As physician-scientists, we encounter questions about our patients' health and conditions, study the questions in the laboratory and then try to apply our findings back to the care of our patients. Research in the Division of Cardiothoracic Surgery at UNC includes these areas:

Egan in lab1) Lung transplantation: UNC is known both nationally and internationally for its lung transplantation program, particularly because of its treatment of patients with Cystic Fibrosis. Since he came to UNC in 1989 to run its lung transplant program, Thomas M. Egan, M.D. (right) has conducted research to study the hypothesis that lungs might be suitable for transplant even if retrieved at intervals after death and circulatory arrest. This could greatly expand the lung donor pool, offering many more people with end-stage lung disease the opportunity to have new lungs.

Dr. Egan has shown that lungs are still viable after circulation stops because lung cells obtain oxygen after death from air in the air sacs and airways (other organs require blood circulation to obtain oxygen).

In 2013, the University of North Carolina, with Dr. Egan as principal investigator, received a $4 million, three-year grant from the National Institutes of Health (National Heart, Lung, and Blood Institute) to study assessment and transplantation of lungs from people who have died suddenly, outside the hospital, and have not been on mechanical ventilation. These are known as non-heart-beating donors (NHBDs). In 2016, new funding is being sought to continue the project.

Dr. Egan's lab has perfused and ventilated human lungs outside the body (ex vivo) to determine if they are suitable for transplant; the lab also has worked to show the safety of transplanting these lungs. Currently, solid organs for transplant come primarily from patients who have suffered brain death and have been on mechanical ventilation before controlled circulatory arrest. However, many lungs from these donors cannot be used for transplant because of inflammation or infection during a prolonged interval of brain death. Lungs retrieved from NHBDs may not only be much more plentiful; they may be superior to lungs currently being transplanted from brain-dead donors.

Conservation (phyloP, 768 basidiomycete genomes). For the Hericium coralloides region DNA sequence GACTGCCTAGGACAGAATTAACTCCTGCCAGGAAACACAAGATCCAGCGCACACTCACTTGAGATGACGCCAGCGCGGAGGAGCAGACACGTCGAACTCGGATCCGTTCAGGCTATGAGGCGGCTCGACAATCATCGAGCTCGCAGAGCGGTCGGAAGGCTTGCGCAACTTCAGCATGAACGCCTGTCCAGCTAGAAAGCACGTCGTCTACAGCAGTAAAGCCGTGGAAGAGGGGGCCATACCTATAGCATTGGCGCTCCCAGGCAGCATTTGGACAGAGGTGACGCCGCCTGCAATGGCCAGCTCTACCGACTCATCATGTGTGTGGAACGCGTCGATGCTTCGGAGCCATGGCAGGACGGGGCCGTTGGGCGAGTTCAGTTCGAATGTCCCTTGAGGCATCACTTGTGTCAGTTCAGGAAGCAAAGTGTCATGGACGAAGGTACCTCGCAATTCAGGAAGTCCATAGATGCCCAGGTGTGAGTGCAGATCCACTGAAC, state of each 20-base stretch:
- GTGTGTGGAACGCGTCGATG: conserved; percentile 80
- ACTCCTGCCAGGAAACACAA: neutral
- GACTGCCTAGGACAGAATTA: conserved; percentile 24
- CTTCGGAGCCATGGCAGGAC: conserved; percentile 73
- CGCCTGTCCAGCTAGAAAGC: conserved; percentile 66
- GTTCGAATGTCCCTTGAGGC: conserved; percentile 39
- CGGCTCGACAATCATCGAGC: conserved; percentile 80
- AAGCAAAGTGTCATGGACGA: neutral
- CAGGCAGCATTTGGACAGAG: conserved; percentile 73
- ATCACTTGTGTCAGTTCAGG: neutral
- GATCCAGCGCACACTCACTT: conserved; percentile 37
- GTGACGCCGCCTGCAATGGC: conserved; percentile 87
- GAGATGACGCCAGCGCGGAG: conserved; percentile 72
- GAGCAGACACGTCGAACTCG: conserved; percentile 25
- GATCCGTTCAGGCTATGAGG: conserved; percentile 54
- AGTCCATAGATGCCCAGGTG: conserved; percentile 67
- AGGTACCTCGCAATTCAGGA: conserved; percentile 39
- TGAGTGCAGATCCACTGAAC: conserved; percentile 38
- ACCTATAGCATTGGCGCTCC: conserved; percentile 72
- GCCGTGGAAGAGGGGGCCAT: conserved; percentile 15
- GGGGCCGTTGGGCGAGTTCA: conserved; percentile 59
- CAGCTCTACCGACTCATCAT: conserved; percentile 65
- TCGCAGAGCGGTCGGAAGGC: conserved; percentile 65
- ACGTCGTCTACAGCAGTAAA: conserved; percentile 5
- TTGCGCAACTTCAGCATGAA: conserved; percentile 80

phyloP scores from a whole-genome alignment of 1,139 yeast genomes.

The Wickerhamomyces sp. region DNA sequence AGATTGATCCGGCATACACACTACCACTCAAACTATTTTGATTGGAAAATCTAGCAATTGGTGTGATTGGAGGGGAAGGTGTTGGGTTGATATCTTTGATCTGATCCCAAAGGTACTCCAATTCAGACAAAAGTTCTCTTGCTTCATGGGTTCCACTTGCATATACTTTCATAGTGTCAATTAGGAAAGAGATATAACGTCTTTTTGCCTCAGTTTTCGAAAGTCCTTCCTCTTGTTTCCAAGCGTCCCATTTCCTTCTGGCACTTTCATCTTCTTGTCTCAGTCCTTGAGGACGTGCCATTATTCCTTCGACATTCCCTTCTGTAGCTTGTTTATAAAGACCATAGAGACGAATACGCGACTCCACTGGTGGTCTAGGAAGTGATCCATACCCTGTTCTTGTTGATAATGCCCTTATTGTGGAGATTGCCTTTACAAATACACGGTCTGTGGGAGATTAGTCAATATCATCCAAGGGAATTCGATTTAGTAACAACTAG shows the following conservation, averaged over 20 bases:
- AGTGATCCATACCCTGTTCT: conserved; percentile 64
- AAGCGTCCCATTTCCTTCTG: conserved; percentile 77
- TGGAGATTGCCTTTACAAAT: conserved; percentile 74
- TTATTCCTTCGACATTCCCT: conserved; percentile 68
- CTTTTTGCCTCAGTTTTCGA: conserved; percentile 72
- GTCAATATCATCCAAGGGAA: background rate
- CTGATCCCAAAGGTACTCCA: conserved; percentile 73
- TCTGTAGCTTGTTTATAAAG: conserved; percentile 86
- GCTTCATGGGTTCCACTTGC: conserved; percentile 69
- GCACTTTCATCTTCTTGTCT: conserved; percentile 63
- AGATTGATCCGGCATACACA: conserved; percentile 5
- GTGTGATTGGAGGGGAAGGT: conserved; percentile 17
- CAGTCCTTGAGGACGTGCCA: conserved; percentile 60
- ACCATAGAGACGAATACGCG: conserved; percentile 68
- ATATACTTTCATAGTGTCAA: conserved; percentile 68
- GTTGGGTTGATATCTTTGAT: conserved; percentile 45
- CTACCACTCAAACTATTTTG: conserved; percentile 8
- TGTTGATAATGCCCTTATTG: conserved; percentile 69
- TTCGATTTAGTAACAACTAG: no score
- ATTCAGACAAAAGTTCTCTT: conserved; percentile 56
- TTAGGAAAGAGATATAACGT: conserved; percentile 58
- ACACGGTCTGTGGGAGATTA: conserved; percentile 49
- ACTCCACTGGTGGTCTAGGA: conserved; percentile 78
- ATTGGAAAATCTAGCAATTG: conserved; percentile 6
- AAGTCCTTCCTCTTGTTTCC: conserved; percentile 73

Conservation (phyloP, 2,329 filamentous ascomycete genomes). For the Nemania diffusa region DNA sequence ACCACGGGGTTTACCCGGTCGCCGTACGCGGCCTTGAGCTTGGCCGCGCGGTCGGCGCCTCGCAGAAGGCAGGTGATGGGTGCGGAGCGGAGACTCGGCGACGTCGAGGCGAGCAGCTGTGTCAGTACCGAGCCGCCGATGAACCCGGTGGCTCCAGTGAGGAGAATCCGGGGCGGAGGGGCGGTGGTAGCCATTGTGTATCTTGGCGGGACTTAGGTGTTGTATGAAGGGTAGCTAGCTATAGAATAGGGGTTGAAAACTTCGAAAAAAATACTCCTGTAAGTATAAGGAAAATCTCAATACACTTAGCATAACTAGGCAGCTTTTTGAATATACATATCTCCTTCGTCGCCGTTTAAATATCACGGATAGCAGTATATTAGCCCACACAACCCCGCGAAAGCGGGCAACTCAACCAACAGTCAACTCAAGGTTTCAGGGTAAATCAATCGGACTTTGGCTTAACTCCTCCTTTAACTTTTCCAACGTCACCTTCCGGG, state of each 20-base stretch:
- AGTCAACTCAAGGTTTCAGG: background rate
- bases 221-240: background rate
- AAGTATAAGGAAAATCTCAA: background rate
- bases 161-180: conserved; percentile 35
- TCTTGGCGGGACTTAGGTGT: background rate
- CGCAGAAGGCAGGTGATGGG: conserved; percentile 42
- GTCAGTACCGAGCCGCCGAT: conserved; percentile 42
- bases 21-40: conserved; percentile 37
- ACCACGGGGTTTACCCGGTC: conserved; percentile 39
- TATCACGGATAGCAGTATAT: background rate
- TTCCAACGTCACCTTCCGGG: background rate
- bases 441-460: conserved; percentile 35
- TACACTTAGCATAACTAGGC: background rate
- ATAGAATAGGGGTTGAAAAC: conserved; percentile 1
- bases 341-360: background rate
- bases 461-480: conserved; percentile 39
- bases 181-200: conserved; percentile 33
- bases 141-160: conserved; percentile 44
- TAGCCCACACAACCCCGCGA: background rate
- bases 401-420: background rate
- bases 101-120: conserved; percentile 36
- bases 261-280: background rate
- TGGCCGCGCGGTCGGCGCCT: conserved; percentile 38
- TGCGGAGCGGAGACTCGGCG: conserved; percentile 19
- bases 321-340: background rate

2)  Congenital heart disease:

UNC Children's Heart Collaborative: The UNC Children's Heart Collaborative (CHC) is a diverse team of medical researchers who have a common interest in the diagnosis and treatment of congenital cardiac disease. Michael R. Mill, M.D., nurse practitioner Karla Brown and physician assistant Ruben Bocanegra are members of the group. The collaborative facilitates research across specialties such as pediatric cardiothoracic surgery, pediatric cardiology, pediatric anesthesia, radiology, pediatric critical care, pediatric endocrinology, the UNC School of Nursing, and pediatric hematology/oncology.

Members are engaged in various research endeavors directed at improving the care of children and adults with congenital heart disease. Projects in clinical and translational research, basic sciences, and outcomes research are underway. Most research teams involve students and trainees at all levels.

The collaborative is a unique group emphasizing collaboration and resource-sharing to make research projects as rewarding, efficient, and successful as possible. The work of CHC faculty is frequently published in medical and scientific journals and is presented at national meetings.

Read more about the Children's Heart Collaborative here.

Project TICKER: Pediatric congenital heart disease patients are a high‐risk group of patients who receive care in a complex system of hospital units with a number of multidisciplinary care teams. The goal of Project TICKER, Teamwork to Improve Cardiac Kids' End Results, is to improve the care of these patients by implementing a family‐centered safe practice infrastructure incorporating teamwork training and integrated clinical pathways (ICPs). Pediatric heart surgeon  Michael R. Mill, M.D., pediatric nurse practitioner Karla Brown and other staff members who care for pediatric heart patients are involved in the project, which provides tailored teamwork training and designs and implements patient care plans, known as integrated clinical pathways, to decrease unnecessary variations in care. Multiple hospital teams, patients, and families are partners on this project, which is supported by the Agency for Healthcare Research and Quality. Read more.